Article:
NATO's war against Yugoslavia isn't the only problem in Europe. In this hour of To the Best of Our Knowledge, why the new "Euro" has a lot of people wondering what it means to be European. Also, re-writing the history of World War One: a maverick historian says Britain never should have joined the fight against Germany.
Thomas Friedman is the foreign affairs columnist for the NY Times and the author of "The Lexus and the Olive Tree: Understanding Globalization." He tells Steve Paulson that the United States is really a European power. Also, Daniel Singer is the European correspondent for The Nation and author of "Whose Millenium? Theirs or Ours?" He tells Steve Paulson Europe desperately needs to find its own identity, separate from the United States. And, John Mortimer, author of the classic Rumpole stories, talks with Jim Fleming about his new satiric targets: Tony Blair and Bill Clinton. Mortimer's latest book is "The Sound of Trumpets."SEGMENT 2:
Wolfgang Munchau is a columnist for the Financial Times of London. He talks with Judith Strasser about the present state and future prospects of the Euro - Europe's new currency which will eventually replace national currencies. Also, Bjorn Tore Godal tells Judith Strasser why his countrymen have trouble with the idea of a European Union. Godal is a member of the Norwegian Parliament and the defense spokesman for Norway's Labor Party.SEGMENT 3:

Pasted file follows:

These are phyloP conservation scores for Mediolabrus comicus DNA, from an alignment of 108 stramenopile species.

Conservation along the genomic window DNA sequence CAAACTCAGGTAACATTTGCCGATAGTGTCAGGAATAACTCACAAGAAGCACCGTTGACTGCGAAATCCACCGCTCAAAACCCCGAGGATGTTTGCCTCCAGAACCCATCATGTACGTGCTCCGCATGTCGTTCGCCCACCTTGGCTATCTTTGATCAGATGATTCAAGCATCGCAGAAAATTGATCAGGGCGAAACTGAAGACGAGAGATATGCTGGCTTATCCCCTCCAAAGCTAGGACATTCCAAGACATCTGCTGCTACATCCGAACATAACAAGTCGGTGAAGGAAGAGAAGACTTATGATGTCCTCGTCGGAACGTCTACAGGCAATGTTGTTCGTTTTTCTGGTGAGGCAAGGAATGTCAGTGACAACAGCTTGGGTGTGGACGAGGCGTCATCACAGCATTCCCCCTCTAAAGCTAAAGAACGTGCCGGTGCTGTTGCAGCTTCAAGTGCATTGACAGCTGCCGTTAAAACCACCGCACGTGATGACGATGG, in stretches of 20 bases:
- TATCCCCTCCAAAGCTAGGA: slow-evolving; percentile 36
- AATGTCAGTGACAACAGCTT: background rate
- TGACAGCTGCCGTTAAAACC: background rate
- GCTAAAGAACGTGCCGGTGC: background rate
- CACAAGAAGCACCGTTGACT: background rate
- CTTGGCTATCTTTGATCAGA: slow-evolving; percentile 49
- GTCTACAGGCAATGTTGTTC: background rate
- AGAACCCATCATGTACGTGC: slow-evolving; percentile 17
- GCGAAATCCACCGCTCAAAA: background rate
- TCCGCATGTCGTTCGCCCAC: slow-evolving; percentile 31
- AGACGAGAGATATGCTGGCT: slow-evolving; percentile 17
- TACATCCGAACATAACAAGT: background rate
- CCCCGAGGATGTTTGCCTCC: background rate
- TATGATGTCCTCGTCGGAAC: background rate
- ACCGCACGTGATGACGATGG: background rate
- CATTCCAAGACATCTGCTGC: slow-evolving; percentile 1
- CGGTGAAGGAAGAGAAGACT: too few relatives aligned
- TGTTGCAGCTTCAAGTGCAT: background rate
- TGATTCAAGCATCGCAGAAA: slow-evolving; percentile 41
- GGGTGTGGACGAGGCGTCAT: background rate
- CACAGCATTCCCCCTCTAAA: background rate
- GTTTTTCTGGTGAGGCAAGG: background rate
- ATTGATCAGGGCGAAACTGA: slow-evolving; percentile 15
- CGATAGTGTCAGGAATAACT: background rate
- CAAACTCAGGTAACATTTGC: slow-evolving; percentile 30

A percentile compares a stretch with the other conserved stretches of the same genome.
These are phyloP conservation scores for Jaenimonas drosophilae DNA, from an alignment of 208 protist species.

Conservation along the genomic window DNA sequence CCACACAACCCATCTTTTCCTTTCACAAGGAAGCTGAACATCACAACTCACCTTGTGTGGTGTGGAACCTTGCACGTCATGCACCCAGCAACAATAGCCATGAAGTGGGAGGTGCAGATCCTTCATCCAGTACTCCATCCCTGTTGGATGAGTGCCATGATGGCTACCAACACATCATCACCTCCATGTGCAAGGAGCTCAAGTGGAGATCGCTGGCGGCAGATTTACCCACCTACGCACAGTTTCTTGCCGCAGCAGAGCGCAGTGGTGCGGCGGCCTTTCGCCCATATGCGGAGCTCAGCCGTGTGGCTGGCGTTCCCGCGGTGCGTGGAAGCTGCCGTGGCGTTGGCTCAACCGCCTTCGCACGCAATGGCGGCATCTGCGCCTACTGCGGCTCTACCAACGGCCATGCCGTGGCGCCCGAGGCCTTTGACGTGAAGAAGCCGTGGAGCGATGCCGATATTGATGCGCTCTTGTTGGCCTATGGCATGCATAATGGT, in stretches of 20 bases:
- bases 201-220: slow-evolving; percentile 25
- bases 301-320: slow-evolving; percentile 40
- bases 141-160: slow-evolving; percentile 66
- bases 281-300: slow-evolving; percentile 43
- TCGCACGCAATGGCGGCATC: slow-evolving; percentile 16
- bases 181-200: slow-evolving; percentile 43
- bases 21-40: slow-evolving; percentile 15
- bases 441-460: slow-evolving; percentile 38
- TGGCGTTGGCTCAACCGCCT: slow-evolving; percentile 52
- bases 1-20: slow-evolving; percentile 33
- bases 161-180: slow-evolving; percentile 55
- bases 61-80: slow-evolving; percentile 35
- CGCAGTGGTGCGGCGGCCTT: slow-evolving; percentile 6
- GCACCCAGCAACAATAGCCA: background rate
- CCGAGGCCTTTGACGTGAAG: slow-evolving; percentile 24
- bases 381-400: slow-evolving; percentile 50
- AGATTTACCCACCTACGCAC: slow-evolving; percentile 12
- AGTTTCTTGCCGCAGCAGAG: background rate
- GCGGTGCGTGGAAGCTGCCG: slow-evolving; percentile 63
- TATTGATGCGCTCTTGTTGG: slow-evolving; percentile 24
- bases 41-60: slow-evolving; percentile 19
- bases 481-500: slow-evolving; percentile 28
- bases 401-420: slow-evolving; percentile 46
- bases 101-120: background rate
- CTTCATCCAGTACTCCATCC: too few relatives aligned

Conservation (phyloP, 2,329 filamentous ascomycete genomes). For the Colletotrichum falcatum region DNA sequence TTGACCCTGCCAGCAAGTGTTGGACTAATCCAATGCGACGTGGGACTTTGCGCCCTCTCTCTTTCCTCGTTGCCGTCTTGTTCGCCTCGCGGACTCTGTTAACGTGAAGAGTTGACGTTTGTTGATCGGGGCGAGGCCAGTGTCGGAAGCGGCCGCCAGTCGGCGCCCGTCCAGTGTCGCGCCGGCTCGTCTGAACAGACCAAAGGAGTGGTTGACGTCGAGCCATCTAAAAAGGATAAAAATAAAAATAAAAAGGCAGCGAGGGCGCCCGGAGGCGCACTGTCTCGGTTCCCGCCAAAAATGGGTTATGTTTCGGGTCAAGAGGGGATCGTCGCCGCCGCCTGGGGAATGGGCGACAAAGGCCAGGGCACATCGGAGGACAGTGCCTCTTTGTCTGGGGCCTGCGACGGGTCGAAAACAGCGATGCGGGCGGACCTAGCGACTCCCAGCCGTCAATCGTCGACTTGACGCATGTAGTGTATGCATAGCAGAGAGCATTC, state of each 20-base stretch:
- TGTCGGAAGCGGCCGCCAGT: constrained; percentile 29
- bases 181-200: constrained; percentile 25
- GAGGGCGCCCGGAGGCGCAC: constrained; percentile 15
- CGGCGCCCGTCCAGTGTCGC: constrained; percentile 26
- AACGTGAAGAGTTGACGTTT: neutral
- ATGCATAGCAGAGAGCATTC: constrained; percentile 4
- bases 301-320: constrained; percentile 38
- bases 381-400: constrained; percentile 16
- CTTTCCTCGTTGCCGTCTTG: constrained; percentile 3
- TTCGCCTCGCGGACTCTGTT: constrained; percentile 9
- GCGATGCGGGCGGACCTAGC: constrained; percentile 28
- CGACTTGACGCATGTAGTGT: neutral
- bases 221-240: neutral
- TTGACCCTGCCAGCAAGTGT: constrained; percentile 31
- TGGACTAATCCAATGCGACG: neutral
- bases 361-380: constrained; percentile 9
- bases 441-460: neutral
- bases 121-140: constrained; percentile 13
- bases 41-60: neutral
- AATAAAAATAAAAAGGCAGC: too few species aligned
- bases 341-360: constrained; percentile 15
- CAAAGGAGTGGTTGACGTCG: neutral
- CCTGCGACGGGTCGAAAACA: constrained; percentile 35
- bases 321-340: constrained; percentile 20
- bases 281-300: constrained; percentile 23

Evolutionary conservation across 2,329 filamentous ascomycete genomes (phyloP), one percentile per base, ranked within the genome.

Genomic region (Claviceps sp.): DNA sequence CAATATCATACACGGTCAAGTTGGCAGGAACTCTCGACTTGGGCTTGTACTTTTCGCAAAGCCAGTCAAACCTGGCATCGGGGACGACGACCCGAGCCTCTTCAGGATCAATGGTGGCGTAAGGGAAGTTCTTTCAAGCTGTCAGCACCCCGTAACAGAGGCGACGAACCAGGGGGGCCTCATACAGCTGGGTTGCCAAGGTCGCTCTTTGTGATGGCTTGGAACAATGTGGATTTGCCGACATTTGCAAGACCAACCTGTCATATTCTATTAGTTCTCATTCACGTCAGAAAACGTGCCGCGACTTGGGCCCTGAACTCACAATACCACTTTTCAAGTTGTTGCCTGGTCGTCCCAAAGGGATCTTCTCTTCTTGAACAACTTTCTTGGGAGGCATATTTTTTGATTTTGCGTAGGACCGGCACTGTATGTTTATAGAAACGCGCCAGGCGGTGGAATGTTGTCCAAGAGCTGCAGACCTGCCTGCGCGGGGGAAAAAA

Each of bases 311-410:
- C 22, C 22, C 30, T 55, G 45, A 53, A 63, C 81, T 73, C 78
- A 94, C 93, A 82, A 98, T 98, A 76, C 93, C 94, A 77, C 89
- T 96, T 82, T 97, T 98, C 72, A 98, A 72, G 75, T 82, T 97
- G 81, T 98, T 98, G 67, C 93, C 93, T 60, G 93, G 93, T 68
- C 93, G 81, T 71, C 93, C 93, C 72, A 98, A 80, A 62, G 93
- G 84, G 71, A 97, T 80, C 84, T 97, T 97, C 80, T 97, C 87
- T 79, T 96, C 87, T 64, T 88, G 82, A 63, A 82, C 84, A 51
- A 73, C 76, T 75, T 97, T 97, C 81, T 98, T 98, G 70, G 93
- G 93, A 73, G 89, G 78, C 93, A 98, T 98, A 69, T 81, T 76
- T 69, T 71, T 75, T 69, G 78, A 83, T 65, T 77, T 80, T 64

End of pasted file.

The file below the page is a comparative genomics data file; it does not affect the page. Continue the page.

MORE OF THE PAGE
Niall Ferguson is a historian at Oxford University and the author of "The Pity of War." He talks with Steve Paulson about his controversial thesis that Britain should never have entered the First World War. He also says Germany had legitimate strategic reasons for waging war while Britain acted out of domestic political concerns, and that many soldiers (despite the horrific conditions) enjoyed the slaughter, thereby prolonging the war. The segment starts with a reading by Stephen Hemming of a Wilfred Owen poem. The reading was excerpted from "Desperate Glory," an episode of the CPB/Anneberg series "Dilemmas of War and Peace."Cassette copies are available at 1-800-747-7444. Ask for program number 99-05-02-A.
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